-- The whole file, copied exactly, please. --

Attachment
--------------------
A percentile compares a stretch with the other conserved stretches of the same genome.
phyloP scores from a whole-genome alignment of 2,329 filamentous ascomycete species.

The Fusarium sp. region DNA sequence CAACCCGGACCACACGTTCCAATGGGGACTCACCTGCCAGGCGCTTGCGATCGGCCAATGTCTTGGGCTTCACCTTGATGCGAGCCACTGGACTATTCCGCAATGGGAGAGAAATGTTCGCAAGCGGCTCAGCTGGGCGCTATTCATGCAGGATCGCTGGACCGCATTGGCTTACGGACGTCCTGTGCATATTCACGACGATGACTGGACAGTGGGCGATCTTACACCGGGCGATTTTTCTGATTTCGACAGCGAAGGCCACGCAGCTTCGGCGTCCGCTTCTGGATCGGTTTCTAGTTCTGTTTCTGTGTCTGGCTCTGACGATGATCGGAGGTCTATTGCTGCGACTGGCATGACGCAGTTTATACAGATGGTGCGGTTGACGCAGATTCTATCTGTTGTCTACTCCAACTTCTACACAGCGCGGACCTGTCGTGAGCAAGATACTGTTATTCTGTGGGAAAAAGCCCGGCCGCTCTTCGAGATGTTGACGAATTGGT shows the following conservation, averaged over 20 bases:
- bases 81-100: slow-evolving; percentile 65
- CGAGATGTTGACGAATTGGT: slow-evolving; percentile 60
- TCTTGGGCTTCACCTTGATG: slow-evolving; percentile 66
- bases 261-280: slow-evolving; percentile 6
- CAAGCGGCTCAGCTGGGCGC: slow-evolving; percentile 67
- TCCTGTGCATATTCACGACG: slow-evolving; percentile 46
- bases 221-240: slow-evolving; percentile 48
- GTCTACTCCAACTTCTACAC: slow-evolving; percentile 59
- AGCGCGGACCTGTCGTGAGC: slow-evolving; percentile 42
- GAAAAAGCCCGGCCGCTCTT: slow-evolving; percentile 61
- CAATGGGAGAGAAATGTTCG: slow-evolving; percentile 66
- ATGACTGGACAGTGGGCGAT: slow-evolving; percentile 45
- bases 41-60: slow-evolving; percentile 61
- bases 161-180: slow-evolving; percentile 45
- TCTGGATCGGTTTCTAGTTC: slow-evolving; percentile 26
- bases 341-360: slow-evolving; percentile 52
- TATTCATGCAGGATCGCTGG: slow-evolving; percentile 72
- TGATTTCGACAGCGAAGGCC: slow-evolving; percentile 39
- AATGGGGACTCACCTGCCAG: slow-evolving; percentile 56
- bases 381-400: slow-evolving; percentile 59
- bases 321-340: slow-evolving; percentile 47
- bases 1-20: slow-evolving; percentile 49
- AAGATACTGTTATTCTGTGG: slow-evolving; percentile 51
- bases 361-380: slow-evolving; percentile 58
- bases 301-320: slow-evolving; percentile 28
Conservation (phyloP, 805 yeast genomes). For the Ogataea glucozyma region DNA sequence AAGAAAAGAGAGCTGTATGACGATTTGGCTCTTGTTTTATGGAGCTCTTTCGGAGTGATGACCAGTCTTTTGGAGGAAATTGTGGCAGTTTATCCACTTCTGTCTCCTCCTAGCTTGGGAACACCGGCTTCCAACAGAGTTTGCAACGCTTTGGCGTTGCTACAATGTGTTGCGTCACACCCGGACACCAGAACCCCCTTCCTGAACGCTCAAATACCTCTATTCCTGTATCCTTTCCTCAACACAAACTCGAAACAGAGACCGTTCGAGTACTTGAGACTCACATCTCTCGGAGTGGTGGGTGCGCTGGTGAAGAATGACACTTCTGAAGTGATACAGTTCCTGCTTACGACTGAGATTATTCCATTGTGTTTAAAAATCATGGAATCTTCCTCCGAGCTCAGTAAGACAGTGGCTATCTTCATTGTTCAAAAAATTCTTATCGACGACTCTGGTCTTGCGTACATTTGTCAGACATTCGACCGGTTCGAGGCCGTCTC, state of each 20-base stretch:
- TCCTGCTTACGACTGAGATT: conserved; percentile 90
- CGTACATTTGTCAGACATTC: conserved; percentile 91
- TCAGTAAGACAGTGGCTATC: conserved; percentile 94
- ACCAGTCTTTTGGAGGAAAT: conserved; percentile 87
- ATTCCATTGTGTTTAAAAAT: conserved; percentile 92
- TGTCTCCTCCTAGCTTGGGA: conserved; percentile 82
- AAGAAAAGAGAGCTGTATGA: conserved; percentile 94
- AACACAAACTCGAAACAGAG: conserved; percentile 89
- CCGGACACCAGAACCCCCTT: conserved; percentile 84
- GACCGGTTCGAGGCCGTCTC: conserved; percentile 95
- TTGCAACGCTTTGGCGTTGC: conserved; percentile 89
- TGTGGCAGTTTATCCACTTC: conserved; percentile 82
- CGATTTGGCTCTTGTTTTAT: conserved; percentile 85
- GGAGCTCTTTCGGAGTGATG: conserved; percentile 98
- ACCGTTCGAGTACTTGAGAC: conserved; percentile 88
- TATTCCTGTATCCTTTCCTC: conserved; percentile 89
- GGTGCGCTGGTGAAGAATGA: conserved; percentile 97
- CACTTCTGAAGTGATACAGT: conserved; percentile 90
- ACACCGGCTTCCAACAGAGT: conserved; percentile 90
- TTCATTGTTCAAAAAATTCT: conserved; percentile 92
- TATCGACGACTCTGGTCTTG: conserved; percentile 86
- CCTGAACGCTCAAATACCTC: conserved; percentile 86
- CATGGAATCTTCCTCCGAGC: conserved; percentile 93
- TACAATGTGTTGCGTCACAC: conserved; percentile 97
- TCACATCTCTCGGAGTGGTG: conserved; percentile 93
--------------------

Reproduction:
A percentile compares a stretch with the other conserved stretches of the same genome.
phyloP scores from a whole-genome alignment of 2,329 filamentous ascomycete species.

The Fusarium sp. region DNA sequence CAACCCGGACCACACGTTCCAATGGGGACTCACCTGCCAGGCGCTTGCGATCGGCCAATGTCTTGGGCTTCACCTTGATGCGAGCCACTGGACTATTCCGCAATGGGAGAGAAATGTTCGCAAGCGGCTCAGCTGGGCGCTATTCATGCAGGATCGCTGGACCGCATTGGCTTACGGACGTCCTGTGCATATTCACGACGATGACTGGACAGTGGGCGATCTTACACCGGGCGATTTTTCTGATTTCGACAGCGAAGGCCACGCAGCTTCGGCGTCCGCTTCTGGATCGGTTTCTAGTTCTGTTTCTGTGTCTGGCTCTGACGATGATCGGAGGTCTATTGCTGCGACTGGCATGACGCAGTTTATACAGATGGTGCGGTTGACGCAGATTCTATCTGTTGTCTACTCCAACTTCTACACAGCGCGGACCTGTCGTGAGCAAGATACTGTTATTCTGTGGGAAAAAGCCCGGCCGCTCTTCGAGATGTTGACGAATTGGT shows the following conservation, averaged over 20 bases:
- bases 81-100: slow-evolving; percentile 65
- CGAGATGTTGACGAATTGGT: slow-evolving; percentile 60
- TCTTGGGCTTCACCTTGATG: slow-evolving; percentile 66
- bases 261-280: slow-evolving; percentile 6
- CAAGCGGCTCAGCTGGGCGC: slow-evolving; percentile 67
- TCCTGTGCATATTCACGACG: slow-evolving; percentile 46
- bases 221-240: slow-evolving; percentile 48
- GTCTACTCCAACTTCTACAC: slow-evolving; percentile 59
- AGCGCGGACCTGTCGTGAGC: slow-evolving; percentile 42
- GAAAAAGCCCGGCCGCTCTT: slow-evolving; percentile 61
- CAATGGGAGAGAAATGTTCG: slow-evolving; percentile 66
- ATGACTGGACAGTGGGCGAT: slow-evolving; percentile 45
- bases 41-60: slow-evolving; percentile 61
- bases 161-180: slow-evolving; percentile 45
- TCTGGATCGGTTTCTAGTTC: slow-evolving; percentile 26
- bases 341-360: slow-evolving; percentile 52
- TATTCATGCAGGATCGCTGG: slow-evolving; percentile 72
- TGATTTCGACAGCGAAGGCC: slow-evolving; percentile 39
- AATGGGGACTCACCTGCCAG: slow-evolving; percentile 56
- bases 381-400: slow-evolving; percentile 59
- bases 321-340: slow-evolving; percentile 47
- bases 1-20: slow-evolving; percentile 49
- AAGATACTGTTATTCTGTGG: slow-evolving; percentile 51
- bases 361-380: slow-evolving; percentile 58
- bases 301-320: slow-evolving; percentile 28
Conservation (phyloP, 805 yeast genomes). For the Ogataea glucozyma region DNA sequence AAGAAAAGAGAGCTGTATGACGATTTGGCTCTTGTTTTATGGAGCTCTTTCGGAGTGATGACCAGTCTTTTGGAGGAAATTGTGGCAGTTTATCCACTTCTGTCTCCTCCTAGCTTGGGAACACCGGCTTCCAACAGAGTTTGCAACGCTTTGGCGTTGCTACAATGTGTTGCGTCACACCCGGACACCAGAACCCCCTTCCTGAACGCTCAAATACCTCTATTCCTGTATCCTTTCCTCAACACAAACTCGAAACAGAGACCGTTCGAGTACTTGAGACTCACATCTCTCGGAGTGGTGGGTGCGCTGGTGAAGAATGACACTTCTGAAGTGATACAGTTCCTGCTTACGACTGAGATTATTCCATTGTGTTTAAAAATCATGGAATCTTCCTCCGAGCTCAGTAAGACAGTGGCTATCTTCATTGTTCAAAAAATTCTTATCGACGACTCTGGTCTTGCGTACATTTGTCAGACATTCGACCGGTTCGAGGCCGTCTC, state of each 20-base stretch:
- TCCTGCTTACGACTGAGATT: conserved; percentile 90
- CGTACATTTGTCAGACATTC: conserved; percentile 91
- TCAGTAAGACAGTGGCTATC: conserved; percentile 94
- ACCAGTCTTTTGGAGGAAAT: conserved; percentile 87
- ATTCCATTGTGTTTAAAAAT: conserved; percentile 92
- TGTCTCCTCCTAGCTTGGGA: conserved; percentile 82
- AAGAAAAGAGAGCTGTATGA: conserved; percentile 94
- AACACAAACTCGAAACAGAG: conserved; percentile 89
- CCGGACACCAGAACCCCCTT: conserved; percentile 84
- GACCGGTTCGAGGCCGTCTC: conserved; percentile 95
- TTGCAACGCTTTGGCGTTGC: conserved; percentile 89
- TGTGGCAGTTTATCCACTTC: conserved; percentile 82
- CGATTTGGCTCTTGTTTTAT: conserved; percentile 85
- GGAGCTCTTTCGGAGTGATG: conserved; percentile 98
- ACCGTTCGAGTACTTGAGAC: conserved; percentile 88
- TATTCCTGTATCCTTTCCTC: conserved; percentile 89
- GGTGCGCTGGTGAAGAATGA: conserved; percentile 97
- CACTTCTGAAGTGATACAGT: conserved; percentile 90
- ACACCGGCTTCCAACAGAGT: conserved; percentile 90
- TTCATTGTTCAAAAAATTCT: conserved; percentile 92
- TATCGACGACTCTGGTCTTG: conserved; percentile 86
- CCTGAACGCTCAAATACCTC: conserved; percentile 86
- CATGGAATCTTCCTCCGAGC: conserved; percentile 93
- TACAATGTGTTGCGTCACAC: conserved; percentile 97
- TCACATCTCTCGGAGTGGTG: conserved; percentile 93